Adidas is abandoning its robotic “Speedfactories” after just four years admitting defeat on its ambitious automation experiment.
The Speedfactories, entirely automated factories which it opened in Ansbach, Germany, in 2016 and Atlanta, US, in 2017, will now be closed within six months threatening 160 jobs.
Adidas launched the project with a view to moving its production out of Asia and creating its products in the heart of its most lucrative markets, dramatically reducing both production and delivery times.
Shoes produced in Asia can take up to 60 days to make from start to finish, and another 60 to distribute around the world.
Its SpeedFactories, run by German company Oechsler, promised to be able to produce shoes in a matter of days, while incorporating 3D printing, mass customisation and near-sourcing.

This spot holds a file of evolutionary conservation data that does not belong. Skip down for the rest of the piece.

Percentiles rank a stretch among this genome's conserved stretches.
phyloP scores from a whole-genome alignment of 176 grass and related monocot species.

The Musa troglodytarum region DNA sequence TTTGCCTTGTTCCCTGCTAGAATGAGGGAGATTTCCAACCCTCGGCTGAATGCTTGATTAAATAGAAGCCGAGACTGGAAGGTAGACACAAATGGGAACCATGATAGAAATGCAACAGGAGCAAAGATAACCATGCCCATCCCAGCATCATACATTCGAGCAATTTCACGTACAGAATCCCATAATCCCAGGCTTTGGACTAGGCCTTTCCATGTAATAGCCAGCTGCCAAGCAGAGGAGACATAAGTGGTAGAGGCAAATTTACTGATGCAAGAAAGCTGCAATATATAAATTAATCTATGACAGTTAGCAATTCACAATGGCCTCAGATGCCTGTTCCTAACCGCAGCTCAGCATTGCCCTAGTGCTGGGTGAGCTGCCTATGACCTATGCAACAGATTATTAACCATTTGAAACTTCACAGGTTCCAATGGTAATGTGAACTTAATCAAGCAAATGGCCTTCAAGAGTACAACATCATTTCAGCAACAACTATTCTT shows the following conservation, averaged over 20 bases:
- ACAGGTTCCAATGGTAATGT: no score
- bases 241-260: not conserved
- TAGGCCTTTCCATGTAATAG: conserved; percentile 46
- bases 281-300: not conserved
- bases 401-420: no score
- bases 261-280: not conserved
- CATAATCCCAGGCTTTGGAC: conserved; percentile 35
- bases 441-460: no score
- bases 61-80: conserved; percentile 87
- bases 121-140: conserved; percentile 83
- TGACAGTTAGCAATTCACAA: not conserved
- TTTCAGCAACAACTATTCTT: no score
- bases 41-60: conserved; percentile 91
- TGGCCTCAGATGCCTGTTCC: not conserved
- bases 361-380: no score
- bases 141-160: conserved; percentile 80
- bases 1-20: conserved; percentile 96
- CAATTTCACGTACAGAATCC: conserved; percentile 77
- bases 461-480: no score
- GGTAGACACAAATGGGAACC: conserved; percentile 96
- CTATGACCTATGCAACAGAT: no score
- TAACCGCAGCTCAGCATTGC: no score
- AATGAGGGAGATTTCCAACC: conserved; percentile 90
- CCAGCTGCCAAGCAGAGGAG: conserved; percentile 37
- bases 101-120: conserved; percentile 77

However, these factories were limited in what they could produce, unable to make leather shoes with rubber souls such as its Stan Smith and Superstar ranges, stating that it was yet to find a way to automate the joining process.
Adidas has confirmed that it will now move its Speedfactory production to Asia where the majority of its goods are made anyway, and use what it has learnt in Europe and the US to improve the production process.
“The knowledge we gained from setting up and operating the Speedfactories was made possible through constructive cooperation with Oechsler and the team there,” Adidas’ Martin Shankland stated.
“With this, we have pioneered new manufacturing processes, including significant reduction in production time of athletic footwear.
“We very much regret that our collaboration in Ansbach and Atlanta has come to an end and thank all project participants for their commitment. At the same time, we are pleased to continue our partnership with Oechsler in other areas, especially in advanced 4D printing.”